0
$\begingroup$

At some point, in Bishop's book 'Pattern recognition and Machine Learning', (p.75) he is talking about multinomial distributions in a classification context, introducing a suitable probability distribution $p(\bf x | \mu)$:enter image description here

with given constraints for $\bf x$ and $\bf \mu$.

What I don't understand is why the distribution is normalized, i.e. equality 2.27. How does he achieve that?

$\endgroup$
1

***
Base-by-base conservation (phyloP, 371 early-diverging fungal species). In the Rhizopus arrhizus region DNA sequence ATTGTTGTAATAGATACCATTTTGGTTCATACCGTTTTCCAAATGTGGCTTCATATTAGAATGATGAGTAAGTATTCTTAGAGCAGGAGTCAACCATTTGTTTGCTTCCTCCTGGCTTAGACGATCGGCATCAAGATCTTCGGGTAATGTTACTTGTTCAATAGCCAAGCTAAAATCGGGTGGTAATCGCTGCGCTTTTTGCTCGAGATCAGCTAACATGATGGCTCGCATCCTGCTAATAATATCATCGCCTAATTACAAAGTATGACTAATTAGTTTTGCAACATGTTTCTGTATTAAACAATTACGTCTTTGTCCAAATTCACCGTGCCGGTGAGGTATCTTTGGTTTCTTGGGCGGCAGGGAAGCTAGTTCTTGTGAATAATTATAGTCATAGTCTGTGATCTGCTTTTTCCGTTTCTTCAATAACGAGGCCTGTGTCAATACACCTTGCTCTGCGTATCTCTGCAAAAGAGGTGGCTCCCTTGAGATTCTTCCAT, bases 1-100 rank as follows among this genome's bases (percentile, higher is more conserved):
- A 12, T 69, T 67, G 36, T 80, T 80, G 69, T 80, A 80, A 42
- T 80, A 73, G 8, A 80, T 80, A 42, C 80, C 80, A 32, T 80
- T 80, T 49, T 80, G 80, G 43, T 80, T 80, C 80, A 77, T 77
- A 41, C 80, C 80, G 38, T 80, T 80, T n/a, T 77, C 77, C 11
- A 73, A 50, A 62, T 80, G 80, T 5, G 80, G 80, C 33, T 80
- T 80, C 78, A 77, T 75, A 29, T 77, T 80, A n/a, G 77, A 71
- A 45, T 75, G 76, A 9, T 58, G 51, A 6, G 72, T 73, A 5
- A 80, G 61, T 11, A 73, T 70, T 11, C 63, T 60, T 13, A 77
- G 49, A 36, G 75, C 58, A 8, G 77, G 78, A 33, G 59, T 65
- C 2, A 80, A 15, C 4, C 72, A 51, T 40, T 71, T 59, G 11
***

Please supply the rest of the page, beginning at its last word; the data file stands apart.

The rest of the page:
$\begingroup$

Note that the possible values of $\ \mathbf{x}\ $ are $\ \mathbf{e}_1, \mathbf{e}_2, \dots, \mathbf{e}_K\ $, where $\ \mathbf{e}_j\ $ is the unit vector of $\ \mathbb{R}^K\ $ whose $\ j^\text{th}\ $ entry is $1$ and all of whose other entries are $0$. Thus, \begin{align} \sum_{\mathbf{x}}\prod_{k=1}^K\mu_k^{x_k}&=\sum_{j=1}^K\prod_{k=1}^K\mu_k^{\left(\mathbf{e}_j\right)_k}\\ &= \sum_{j=1}^K \prod_{k=1}^K\mu_k^{\delta_{jk}}\\ &= \sum_{j=1}^K\mu_j\\ &=1\ . \end{align}

$\endgroup$

Your Answer

By clicking “Post Your Answer”, you agree to our terms of service, privacy policy and cookie policy

Not the answer you're looking for? Browse other questions tagged or ask your own question.